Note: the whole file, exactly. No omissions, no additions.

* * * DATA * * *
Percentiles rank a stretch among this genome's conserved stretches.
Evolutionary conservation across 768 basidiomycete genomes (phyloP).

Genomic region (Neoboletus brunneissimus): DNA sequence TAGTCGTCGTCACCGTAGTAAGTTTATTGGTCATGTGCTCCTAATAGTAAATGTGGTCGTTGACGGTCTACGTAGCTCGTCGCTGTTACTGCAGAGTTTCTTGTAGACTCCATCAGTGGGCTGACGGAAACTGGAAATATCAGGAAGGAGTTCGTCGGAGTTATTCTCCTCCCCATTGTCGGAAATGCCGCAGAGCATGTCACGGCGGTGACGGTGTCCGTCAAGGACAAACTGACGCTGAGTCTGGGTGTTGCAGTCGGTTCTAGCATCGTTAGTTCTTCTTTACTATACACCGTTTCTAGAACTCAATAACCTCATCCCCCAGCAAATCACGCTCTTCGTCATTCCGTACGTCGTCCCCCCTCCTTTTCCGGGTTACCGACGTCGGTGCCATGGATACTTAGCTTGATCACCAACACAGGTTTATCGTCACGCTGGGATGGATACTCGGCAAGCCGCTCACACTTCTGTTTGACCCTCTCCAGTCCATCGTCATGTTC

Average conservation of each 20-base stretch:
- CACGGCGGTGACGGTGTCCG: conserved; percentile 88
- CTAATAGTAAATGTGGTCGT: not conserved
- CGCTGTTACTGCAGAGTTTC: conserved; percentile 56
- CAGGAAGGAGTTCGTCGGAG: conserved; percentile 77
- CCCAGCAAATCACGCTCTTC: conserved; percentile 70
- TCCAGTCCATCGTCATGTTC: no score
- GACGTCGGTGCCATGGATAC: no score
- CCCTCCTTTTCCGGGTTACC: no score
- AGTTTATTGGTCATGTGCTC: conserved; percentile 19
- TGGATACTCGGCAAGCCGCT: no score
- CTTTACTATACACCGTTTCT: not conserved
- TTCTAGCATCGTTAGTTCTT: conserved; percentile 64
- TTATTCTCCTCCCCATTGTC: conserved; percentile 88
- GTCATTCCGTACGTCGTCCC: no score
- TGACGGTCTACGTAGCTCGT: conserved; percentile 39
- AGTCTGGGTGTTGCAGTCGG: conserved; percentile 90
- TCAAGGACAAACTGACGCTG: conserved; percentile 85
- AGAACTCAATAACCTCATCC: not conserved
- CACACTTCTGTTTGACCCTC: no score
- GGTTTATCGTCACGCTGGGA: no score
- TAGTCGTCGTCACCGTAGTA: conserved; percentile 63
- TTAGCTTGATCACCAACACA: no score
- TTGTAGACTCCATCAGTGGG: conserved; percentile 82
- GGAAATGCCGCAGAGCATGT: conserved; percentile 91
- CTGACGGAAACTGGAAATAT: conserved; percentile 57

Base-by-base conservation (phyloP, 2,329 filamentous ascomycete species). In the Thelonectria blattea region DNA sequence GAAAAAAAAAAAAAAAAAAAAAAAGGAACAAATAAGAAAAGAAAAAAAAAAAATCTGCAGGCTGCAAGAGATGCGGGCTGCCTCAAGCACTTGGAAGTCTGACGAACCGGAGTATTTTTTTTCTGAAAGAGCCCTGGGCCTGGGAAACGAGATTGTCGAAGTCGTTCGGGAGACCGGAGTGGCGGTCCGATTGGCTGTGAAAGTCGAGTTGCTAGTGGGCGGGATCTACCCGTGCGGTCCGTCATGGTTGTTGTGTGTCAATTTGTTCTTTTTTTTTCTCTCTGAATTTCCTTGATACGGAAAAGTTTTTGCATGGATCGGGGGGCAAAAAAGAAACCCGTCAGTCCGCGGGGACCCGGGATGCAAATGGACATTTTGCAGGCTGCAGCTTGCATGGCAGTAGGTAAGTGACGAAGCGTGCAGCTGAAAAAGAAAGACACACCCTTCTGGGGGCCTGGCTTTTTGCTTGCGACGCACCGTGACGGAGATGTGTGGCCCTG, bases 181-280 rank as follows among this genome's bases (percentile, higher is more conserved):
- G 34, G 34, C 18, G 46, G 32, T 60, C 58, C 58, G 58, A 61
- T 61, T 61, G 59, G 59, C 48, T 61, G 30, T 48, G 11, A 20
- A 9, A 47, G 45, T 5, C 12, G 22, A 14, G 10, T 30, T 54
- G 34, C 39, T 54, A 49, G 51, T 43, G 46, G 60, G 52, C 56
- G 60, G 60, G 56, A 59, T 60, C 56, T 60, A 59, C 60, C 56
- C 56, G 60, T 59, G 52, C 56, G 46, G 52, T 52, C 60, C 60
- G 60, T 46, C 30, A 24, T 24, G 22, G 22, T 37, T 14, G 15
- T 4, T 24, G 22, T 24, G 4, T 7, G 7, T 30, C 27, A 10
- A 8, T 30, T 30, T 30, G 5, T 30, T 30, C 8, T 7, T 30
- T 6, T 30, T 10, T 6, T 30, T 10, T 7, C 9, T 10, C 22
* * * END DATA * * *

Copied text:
Percentiles rank a stretch among this genome's conserved stretches.
Evolutionary conservation across 768 basidiomycete genomes (phyloP).

Genomic region (Neoboletus brunneissimus): DNA sequence TAGTCGTCGTCACCGTAGTAAGTTTATTGGTCATGTGCTCCTAATAGTAAATGTGGTCGTTGACGGTCTACGTAGCTCGTCGCTGTTACTGCAGAGTTTCTTGTAGACTCCATCAGTGGGCTGACGGAAACTGGAAATATCAGGAAGGAGTTCGTCGGAGTTATTCTCCTCCCCATTGTCGGAAATGCCGCAGAGCATGTCACGGCGGTGACGGTGTCCGTCAAGGACAAACTGACGCTGAGTCTGGGTGTTGCAGTCGGTTCTAGCATCGTTAGTTCTTCTTTACTATACACCGTTTCTAGAACTCAATAACCTCATCCCCCAGCAAATCACGCTCTTCGTCATTCCGTACGTCGTCCCCCCTCCTTTTCCGGGTTACCGACGTCGGTGCCATGGATACTTAGCTTGATCACCAACACAGGTTTATCGTCACGCTGGGATGGATACTCGGCAAGCCGCTCACACTTCTGTTTGACCCTCTCCAGTCCATCGTCATGTTC

Average conservation of each 20-base stretch:
- CACGGCGGTGACGGTGTCCG: conserved; percentile 88
- CTAATAGTAAATGTGGTCGT: not conserved
- CGCTGTTACTGCAGAGTTTC: conserved; percentile 56
- CAGGAAGGAGTTCGTCGGAG: conserved; percentile 77
- CCCAGCAAATCACGCTCTTC: conserved; percentile 70
- TCCAGTCCATCGTCATGTTC: no score
- GACGTCGGTGCCATGGATAC: no score
- CCCTCCTTTTCCGGGTTACC: no score
- AGTTTATTGGTCATGTGCTC: conserved; percentile 19
- TGGATACTCGGCAAGCCGCT: no score
- CTTTACTATACACCGTTTCT: not conserved
- TTCTAGCATCGTTAGTTCTT: conserved; percentile 64
- TTATTCTCCTCCCCATTGTC: conserved; percentile 88
- GTCATTCCGTACGTCGTCCC: no score
- TGACGGTCTACGTAGCTCGT: conserved; percentile 39
- AGTCTGGGTGTTGCAGTCGG: conserved; percentile 90
- TCAAGGACAAACTGACGCTG: conserved; percentile 85
- AGAACTCAATAACCTCATCC: not conserved
- CACACTTCTGTTTGACCCTC: no score
- GGTTTATCGTCACGCTGGGA: no score
- TAGTCGTCGTCACCGTAGTA: conserved; percentile 63
- TTAGCTTGATCACCAACACA: no score
- TTGTAGACTCCATCAGTGGG: conserved; percentile 82
- GGAAATGCCGCAGAGCATGT: conserved; percentile 91
- CTGACGGAAACTGGAAATAT: conserved; percentile 57

Base-by-base conservation (phyloP, 2,329 filamentous ascomycete species). In the Thelonectria blattea region DNA sequence GAAAAAAAAAAAAAAAAAAAAAAAGGAACAAATAAGAAAAGAAAAAAAAAAAATCTGCAGGCTGCAAGAGATGCGGGCTGCCTCAAGCACTTGGAAGTCTGACGAACCGGAGTATTTTTTTTCTGAAAGAGCCCTGGGCCTGGGAAACGAGATTGTCGAAGTCGTTCGGGAGACCGGAGTGGCGGTCCGATTGGCTGTGAAAGTCGAGTTGCTAGTGGGCGGGATCTACCCGTGCGGTCCGTCATGGTTGTTGTGTGTCAATTTGTTCTTTTTTTTTCTCTCTGAATTTCCTTGATACGGAAAAGTTTTTGCATGGATCGGGGGGCAAAAAAGAAACCCGTCAGTCCGCGGGGACCCGGGATGCAAATGGACATTTTGCAGGCTGCAGCTTGCATGGCAGTAGGTAAGTGACGAAGCGTGCAGCTGAAAAAGAAAGACACACCCTTCTGGGGGCCTGGCTTTTTGCTTGCGACGCACCGTGACGGAGATGTGTGGCCCTG, bases 181-280 rank as follows among this genome's bases (percentile, higher is more conserved):
- G 34, G 34, C 18, G 46, G 32, T 60, C 58, C 58, G 58, A 61
- T 61, T 61, G 59, G 59, C 48, T 61, G 30, T 48, G 11, A 20
- A 9, A 47, G 45, T 5, C 12, G 22, A 14, G 10, T 30, T 54
- G 34, C 39, T 54, A 49, G 51, T 43, G 46, G 60, G 52, C 56
- G 60, G 60, G 56, A 59, T 60, C 56, T 60, A 59, C 60, C 56
- C 56, G 60, T 59, G 52, C 56, G 46, G 52, T 52, C 60, C 60
- G 60, T 46, C 30, A 24, T 24, G 22, G 22, T 37, T 14, G 15
- T 4, T 24, G 22, T 24, G 4, T 7, G 7, T 30, C 27, A 10
- A 8, T 30, T 30, T 30, G 5, T 30, T 30, C 8, T 7, T 30
- T 6, T 30, T 10, T 6, T 30, T 10, T 7, C 9, T 10, C 22